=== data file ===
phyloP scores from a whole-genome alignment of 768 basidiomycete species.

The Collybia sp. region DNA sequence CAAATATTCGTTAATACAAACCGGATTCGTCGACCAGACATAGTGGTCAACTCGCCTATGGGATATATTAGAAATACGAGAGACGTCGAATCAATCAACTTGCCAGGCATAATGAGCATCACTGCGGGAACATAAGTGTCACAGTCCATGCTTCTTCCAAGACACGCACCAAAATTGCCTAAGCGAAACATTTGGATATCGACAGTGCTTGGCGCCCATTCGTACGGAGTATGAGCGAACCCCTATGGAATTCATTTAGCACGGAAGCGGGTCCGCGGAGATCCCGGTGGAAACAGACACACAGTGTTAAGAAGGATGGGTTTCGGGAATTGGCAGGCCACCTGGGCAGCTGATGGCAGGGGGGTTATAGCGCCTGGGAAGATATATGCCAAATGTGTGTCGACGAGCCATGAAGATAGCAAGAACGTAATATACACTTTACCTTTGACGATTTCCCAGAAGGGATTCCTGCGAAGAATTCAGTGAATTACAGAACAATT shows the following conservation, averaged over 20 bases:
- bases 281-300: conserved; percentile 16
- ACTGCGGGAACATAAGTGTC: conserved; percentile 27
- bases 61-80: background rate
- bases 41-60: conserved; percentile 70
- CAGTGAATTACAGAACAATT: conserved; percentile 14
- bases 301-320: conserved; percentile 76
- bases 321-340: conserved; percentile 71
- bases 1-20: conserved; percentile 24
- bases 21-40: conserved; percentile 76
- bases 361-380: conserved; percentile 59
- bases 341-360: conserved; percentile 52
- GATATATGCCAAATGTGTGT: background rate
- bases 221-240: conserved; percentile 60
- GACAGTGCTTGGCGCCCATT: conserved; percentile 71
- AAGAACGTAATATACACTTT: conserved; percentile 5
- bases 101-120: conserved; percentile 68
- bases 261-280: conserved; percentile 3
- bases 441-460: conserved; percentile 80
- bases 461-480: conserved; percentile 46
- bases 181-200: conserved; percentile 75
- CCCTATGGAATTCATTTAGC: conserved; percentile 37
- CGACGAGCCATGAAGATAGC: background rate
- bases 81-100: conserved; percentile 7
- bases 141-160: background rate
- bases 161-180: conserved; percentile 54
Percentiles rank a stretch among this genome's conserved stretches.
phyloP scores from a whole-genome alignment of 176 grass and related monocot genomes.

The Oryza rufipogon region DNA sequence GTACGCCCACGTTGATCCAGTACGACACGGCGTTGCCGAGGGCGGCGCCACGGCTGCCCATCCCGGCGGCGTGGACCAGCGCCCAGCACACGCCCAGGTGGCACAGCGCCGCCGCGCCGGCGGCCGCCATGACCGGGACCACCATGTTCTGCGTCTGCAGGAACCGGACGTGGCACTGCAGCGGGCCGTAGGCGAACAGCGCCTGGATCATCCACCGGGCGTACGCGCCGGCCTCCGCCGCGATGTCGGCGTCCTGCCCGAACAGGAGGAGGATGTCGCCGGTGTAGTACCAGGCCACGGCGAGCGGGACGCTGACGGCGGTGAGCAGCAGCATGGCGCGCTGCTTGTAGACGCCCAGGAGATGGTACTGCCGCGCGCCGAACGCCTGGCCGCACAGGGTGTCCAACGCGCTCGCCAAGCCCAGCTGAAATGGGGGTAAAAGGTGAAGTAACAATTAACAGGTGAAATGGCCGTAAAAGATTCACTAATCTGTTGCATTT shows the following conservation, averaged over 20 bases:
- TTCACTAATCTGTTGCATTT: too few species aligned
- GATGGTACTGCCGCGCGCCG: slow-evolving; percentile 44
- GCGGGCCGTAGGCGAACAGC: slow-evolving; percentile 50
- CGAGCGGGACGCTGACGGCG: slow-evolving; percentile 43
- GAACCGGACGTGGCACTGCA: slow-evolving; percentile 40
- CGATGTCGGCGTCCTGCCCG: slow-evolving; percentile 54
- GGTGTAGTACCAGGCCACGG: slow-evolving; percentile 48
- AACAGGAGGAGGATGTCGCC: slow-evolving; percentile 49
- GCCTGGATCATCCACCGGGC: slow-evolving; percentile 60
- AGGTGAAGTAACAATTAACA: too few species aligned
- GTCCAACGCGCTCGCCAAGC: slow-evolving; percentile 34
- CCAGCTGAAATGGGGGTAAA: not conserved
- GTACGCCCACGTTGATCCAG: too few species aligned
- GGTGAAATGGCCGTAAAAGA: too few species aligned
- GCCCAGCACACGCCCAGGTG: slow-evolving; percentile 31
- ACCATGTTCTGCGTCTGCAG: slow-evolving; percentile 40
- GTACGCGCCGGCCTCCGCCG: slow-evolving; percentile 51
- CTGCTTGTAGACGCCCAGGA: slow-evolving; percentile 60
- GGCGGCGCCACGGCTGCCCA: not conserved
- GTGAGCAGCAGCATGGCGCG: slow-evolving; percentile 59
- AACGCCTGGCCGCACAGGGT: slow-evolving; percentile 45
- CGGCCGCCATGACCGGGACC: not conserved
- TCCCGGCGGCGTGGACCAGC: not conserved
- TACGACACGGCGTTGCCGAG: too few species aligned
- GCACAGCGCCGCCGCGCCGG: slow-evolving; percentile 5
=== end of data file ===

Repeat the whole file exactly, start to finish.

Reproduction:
phyloP scores from a whole-genome alignment of 768 basidiomycete species.

The Collybia sp. region DNA sequence CAAATATTCGTTAATACAAACCGGATTCGTCGACCAGACATAGTGGTCAACTCGCCTATGGGATATATTAGAAATACGAGAGACGTCGAATCAATCAACTTGCCAGGCATAATGAGCATCACTGCGGGAACATAAGTGTCACAGTCCATGCTTCTTCCAAGACACGCACCAAAATTGCCTAAGCGAAACATTTGGATATCGACAGTGCTTGGCGCCCATTCGTACGGAGTATGAGCGAACCCCTATGGAATTCATTTAGCACGGAAGCGGGTCCGCGGAGATCCCGGTGGAAACAGACACACAGTGTTAAGAAGGATGGGTTTCGGGAATTGGCAGGCCACCTGGGCAGCTGATGGCAGGGGGGTTATAGCGCCTGGGAAGATATATGCCAAATGTGTGTCGACGAGCCATGAAGATAGCAAGAACGTAATATACACTTTACCTTTGACGATTTCCCAGAAGGGATTCCTGCGAAGAATTCAGTGAATTACAGAACAATT shows the following conservation, averaged over 20 bases:
- bases 281-300: conserved; percentile 16
- ACTGCGGGAACATAAGTGTC: conserved; percentile 27
- bases 61-80: background rate
- bases 41-60: conserved; percentile 70
- CAGTGAATTACAGAACAATT: conserved; percentile 14
- bases 301-320: conserved; percentile 76
- bases 321-340: conserved; percentile 71
- bases 1-20: conserved; percentile 24
- bases 21-40: conserved; percentile 76
- bases 361-380: conserved; percentile 59
- bases 341-360: conserved; percentile 52
- GATATATGCCAAATGTGTGT: background rate
- bases 221-240: conserved; percentile 60
- GACAGTGCTTGGCGCCCATT: conserved; percentile 71
- AAGAACGTAATATACACTTT: conserved; percentile 5
- bases 101-120: conserved; percentile 68
- bases 261-280: conserved; percentile 3
- bases 441-460: conserved; percentile 80
- bases 461-480: conserved; percentile 46
- bases 181-200: conserved; percentile 75
- CCCTATGGAATTCATTTAGC: conserved; percentile 37
- CGACGAGCCATGAAGATAGC: background rate
- bases 81-100: conserved; percentile 7
- bases 141-160: background rate
- bases 161-180: conserved; percentile 54
Percentiles rank a stretch among this genome's conserved stretches.
phyloP scores from a whole-genome alignment of 176 grass and related monocot genomes.

The Oryza rufipogon region DNA sequence GTACGCCCACGTTGATCCAGTACGACACGGCGTTGCCGAGGGCGGCGCCACGGCTGCCCATCCCGGCGGCGTGGACCAGCGCCCAGCACACGCCCAGGTGGCACAGCGCCGCCGCGCCGGCGGCCGCCATGACCGGGACCACCATGTTCTGCGTCTGCAGGAACCGGACGTGGCACTGCAGCGGGCCGTAGGCGAACAGCGCCTGGATCATCCACCGGGCGTACGCGCCGGCCTCCGCCGCGATGTCGGCGTCCTGCCCGAACAGGAGGAGGATGTCGCCGGTGTAGTACCAGGCCACGGCGAGCGGGACGCTGACGGCGGTGAGCAGCAGCATGGCGCGCTGCTTGTAGACGCCCAGGAGATGGTACTGCCGCGCGCCGAACGCCTGGCCGCACAGGGTGTCCAACGCGCTCGCCAAGCCCAGCTGAAATGGGGGTAAAAGGTGAAGTAACAATTAACAGGTGAAATGGCCGTAAAAGATTCACTAATCTGTTGCATTT shows the following conservation, averaged over 20 bases:
- TTCACTAATCTGTTGCATTT: too few species aligned
- GATGGTACTGCCGCGCGCCG: slow-evolving; percentile 44
- GCGGGCCGTAGGCGAACAGC: slow-evolving; percentile 50
- CGAGCGGGACGCTGACGGCG: slow-evolving; percentile 43
- GAACCGGACGTGGCACTGCA: slow-evolving; percentile 40
- CGATGTCGGCGTCCTGCCCG: slow-evolving; percentile 54
- GGTGTAGTACCAGGCCACGG: slow-evolving; percentile 48
- AACAGGAGGAGGATGTCGCC: slow-evolving; percentile 49
- GCCTGGATCATCCACCGGGC: slow-evolving; percentile 60
- AGGTGAAGTAACAATTAACA: too few species aligned
- GTCCAACGCGCTCGCCAAGC: slow-evolving; percentile 34
- CCAGCTGAAATGGGGGTAAA: not conserved
- GTACGCCCACGTTGATCCAG: too few species aligned
- GGTGAAATGGCCGTAAAAGA: too few species aligned
- GCCCAGCACACGCCCAGGTG: slow-evolving; percentile 31
- ACCATGTTCTGCGTCTGCAG: slow-evolving; percentile 40
- GTACGCGCCGGCCTCCGCCG: slow-evolving; percentile 51
- CTGCTTGTAGACGCCCAGGA: slow-evolving; percentile 60
- GGCGGCGCCACGGCTGCCCA: not conserved
- GTGAGCAGCAGCATGGCGCG: slow-evolving; percentile 59
- AACGCCTGGCCGCACAGGGT: slow-evolving; percentile 45
- CGGCCGCCATGACCGGGACC: not conserved
- TCCCGGCGGCGTGGACCAGC: not conserved
- TACGACACGGCGTTGCCGAG: too few species aligned
- GCACAGCGCCGCCGCGCCGG: slow-evolving; percentile 5